Given the recent vote in the United Kingdom to leave the European Union, we thought it would be helpful to let you know our initial thoughts on recent developments. In order to transmit our thoughts as quickly as possible, we are utilizing e-mail to communicate with you.
The markets were surprised by the vote in the UK to leave the EU. Hence the reaction in markets since last Friday.
There is a high degree of uncertainty as to how things will play out. In the UK there is a leadership vacuum. It is clear that the government was unprepared for a “Leave” vote in last Thursday’s referendum. The current Prime Minister David Cameron has announced that he will resign by early October by which time the Conservative Party will have to name a replacement. The Labour Party is also faced with the likelihood of a change in leadership. A snap election seems a good possibility and it is possible that the results would weaken the case for “Leave.” At the very least, there could be an extensive delay in the invocation of Article 50 which is a necessary precursor to beginning negotiations on the exit of the UK from the European Union. In the meantime the UK remains a full member of the EU. Negotiations will be complicated by the fact that Scotland and Northern Ireland voted to remain in the EU-so the question could arise as to whether they wish to remain in the UK.
Over the near term, the impact on the UK economy is probably negative. The UK runs a big trade deficit which needs to be offset by capital inflows. It will take a weaker pound than before to keep things in balance. Companies which export will benefit from the weaker pound while those dependent on the domestic economy will be hurt on balance.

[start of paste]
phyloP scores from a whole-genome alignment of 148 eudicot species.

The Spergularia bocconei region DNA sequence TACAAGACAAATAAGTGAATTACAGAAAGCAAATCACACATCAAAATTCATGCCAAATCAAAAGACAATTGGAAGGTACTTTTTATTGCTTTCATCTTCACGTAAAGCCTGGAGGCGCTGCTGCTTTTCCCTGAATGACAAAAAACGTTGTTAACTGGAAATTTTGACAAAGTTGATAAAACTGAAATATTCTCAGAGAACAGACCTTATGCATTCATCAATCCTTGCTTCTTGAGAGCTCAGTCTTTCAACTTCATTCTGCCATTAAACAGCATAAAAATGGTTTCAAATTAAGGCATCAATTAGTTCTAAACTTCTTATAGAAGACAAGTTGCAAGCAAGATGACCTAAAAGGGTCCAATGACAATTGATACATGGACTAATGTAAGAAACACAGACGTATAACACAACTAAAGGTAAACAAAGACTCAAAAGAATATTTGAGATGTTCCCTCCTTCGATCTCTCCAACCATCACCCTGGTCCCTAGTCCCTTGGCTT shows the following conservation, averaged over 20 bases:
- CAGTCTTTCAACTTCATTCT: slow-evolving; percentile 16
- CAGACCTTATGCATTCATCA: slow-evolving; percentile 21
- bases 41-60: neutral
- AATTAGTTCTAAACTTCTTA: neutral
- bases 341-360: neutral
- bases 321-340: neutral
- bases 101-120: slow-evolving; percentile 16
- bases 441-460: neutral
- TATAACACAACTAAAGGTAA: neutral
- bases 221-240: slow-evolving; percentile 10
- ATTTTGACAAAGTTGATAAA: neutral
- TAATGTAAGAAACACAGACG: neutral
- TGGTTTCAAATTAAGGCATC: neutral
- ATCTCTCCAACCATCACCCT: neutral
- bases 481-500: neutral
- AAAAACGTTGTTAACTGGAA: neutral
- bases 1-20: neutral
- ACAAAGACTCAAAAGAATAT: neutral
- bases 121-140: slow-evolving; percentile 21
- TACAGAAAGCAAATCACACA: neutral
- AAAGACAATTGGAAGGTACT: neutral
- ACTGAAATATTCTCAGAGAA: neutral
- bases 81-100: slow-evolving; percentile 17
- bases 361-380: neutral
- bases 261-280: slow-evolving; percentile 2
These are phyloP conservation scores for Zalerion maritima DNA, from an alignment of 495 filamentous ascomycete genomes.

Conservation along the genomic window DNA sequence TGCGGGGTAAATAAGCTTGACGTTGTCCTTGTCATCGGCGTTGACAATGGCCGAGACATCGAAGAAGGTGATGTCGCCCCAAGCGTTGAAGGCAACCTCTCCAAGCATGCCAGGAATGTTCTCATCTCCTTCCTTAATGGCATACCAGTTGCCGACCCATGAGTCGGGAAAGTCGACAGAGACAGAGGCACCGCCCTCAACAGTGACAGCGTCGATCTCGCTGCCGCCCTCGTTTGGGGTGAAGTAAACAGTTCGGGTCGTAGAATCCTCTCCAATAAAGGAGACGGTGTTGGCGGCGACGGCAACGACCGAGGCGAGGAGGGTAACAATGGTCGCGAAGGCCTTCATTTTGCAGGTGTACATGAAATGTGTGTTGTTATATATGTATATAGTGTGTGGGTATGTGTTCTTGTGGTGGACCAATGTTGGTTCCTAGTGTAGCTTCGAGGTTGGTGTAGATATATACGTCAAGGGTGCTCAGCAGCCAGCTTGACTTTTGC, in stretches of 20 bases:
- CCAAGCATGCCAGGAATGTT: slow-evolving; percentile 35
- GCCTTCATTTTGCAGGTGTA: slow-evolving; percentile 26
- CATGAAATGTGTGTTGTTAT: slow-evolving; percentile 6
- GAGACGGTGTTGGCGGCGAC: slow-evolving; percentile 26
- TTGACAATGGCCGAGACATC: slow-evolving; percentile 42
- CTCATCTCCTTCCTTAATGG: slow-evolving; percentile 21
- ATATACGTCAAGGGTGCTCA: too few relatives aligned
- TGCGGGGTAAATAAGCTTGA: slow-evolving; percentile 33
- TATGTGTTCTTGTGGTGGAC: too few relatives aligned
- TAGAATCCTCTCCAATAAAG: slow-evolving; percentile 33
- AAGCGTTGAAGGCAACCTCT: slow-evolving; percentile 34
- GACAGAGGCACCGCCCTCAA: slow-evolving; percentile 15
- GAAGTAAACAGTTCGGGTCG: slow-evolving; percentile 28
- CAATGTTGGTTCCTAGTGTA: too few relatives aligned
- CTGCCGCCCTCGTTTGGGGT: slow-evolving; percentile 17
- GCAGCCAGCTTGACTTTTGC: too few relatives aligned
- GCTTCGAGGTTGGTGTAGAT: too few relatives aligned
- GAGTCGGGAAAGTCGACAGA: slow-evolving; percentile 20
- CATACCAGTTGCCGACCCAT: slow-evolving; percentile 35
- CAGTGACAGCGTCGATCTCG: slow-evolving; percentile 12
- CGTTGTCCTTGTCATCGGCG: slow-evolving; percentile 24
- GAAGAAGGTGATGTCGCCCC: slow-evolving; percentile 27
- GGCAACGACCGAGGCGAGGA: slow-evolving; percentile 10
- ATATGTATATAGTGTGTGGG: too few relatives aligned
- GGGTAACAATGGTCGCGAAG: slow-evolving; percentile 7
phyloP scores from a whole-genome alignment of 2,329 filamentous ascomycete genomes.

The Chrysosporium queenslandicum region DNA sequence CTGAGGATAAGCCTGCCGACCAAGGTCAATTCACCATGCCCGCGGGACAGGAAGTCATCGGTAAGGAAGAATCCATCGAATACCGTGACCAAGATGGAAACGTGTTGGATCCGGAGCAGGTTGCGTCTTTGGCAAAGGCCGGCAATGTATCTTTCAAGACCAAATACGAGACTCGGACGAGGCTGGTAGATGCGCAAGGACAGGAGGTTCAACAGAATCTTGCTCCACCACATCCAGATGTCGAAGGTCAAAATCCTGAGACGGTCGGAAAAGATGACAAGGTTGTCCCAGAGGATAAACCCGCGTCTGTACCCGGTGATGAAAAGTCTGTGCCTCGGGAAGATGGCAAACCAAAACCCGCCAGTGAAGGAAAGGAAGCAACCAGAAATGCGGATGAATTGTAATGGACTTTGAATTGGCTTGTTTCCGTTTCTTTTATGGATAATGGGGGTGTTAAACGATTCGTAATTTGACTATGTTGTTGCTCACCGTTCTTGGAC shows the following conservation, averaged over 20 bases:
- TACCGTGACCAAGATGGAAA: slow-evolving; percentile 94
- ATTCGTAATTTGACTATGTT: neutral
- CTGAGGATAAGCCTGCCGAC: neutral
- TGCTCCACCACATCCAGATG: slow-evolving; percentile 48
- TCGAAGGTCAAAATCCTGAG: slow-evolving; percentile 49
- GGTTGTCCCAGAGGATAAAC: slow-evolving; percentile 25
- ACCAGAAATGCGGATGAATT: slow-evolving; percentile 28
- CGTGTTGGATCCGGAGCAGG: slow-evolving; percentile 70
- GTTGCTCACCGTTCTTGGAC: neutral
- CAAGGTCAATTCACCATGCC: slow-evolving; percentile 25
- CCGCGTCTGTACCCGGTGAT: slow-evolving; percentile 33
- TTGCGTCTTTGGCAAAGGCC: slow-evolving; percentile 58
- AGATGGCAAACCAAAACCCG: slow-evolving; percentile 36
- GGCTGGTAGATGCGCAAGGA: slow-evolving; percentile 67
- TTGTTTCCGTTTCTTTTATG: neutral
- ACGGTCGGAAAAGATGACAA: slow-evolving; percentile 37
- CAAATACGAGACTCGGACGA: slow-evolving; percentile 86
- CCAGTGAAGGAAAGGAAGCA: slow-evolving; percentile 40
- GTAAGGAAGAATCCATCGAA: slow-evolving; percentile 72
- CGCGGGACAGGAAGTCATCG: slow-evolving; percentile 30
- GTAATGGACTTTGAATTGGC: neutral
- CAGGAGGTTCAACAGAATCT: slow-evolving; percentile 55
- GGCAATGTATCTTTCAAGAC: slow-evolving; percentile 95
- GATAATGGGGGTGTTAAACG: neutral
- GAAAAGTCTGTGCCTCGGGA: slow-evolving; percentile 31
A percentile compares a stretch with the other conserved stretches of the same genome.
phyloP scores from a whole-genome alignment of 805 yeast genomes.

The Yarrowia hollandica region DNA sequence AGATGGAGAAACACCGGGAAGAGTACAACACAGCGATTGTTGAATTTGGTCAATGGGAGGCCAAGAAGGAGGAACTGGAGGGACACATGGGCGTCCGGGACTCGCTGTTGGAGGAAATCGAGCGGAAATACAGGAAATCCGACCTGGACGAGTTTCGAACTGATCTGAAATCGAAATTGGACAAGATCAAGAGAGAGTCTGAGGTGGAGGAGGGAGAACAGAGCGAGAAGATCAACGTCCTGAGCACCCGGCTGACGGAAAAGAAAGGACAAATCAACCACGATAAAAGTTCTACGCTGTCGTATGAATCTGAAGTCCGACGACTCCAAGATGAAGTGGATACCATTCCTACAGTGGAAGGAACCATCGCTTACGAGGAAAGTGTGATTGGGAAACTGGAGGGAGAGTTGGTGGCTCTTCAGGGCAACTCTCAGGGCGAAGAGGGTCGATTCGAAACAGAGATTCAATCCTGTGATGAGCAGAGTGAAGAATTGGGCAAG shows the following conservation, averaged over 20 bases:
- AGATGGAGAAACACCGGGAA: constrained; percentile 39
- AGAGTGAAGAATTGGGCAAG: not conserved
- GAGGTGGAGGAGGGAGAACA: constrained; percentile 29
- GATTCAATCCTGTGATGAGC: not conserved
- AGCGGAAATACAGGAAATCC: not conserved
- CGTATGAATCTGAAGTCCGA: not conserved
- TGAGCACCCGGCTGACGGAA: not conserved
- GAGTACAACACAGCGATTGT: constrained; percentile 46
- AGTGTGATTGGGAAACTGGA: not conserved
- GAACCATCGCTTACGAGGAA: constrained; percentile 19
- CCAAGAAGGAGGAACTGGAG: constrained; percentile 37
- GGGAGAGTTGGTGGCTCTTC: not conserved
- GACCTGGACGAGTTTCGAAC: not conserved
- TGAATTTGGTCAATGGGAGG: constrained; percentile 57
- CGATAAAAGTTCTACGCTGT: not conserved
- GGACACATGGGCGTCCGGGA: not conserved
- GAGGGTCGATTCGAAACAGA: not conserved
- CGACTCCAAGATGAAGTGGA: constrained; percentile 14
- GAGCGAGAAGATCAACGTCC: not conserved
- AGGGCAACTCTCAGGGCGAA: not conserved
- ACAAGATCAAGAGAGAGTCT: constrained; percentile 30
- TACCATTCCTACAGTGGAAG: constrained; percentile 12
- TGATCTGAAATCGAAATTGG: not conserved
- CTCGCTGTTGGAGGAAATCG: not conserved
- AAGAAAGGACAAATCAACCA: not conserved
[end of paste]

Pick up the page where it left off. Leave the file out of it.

For the rest of Europe, the risks are to the longer term viability of the EU. If the UK can leave, so could other countries (Italy, Spain?). On the positive side the EU could be strengthened if Germany and France view Brexit as a wakeup call and move more assertively to accelerate integration and to utilize fiscal stimulus to benefit the European economy.
The United States is not completely immune to Brexit-related developments. However, the U.S. will be impacted to a far lesser ex tent than the UK or the EU. Consequently, the U.S. will be perceived as a safe haven, benefitting U.S. fixed income and equity assets.
Uncertainty is bullish for gold, which probably continues to perform well.
The impact of all the uncertainty is likely negative for equities and positive for bonds over the very near term. As always, we focus on the intermediate and longer term in our management of client assets. We continue to hold higher than average cash reserves as has been the case since early this year. And will continue with this strategy until there is more clarity in the investment environment. Inevitably, a buying opportunity in equities will arise and we intend to utilize the reserves to take advantage of exceptional values in common stocks globally. As the situation becomes clearer, we will remain in touch with you.
This report is for informational purposes only, and contains data based on information derived from sources Princeton Global Asset Management (PGAM) believed to be accurate. However, PGAM cannot assure the accuracy of the data. Past performance is not a guarantee of future results. Portfolio holdings and characteristics are subject to change. The information in this report should not be considered a recommendation to purchase or sell any particular security. It should not be assumed that any of the securities transactions or holdings that may be cited were or will prove to be profitable, or that the investment recommendations or decisions we make in the future will be profitable or will equal the investment performance of the securities cited.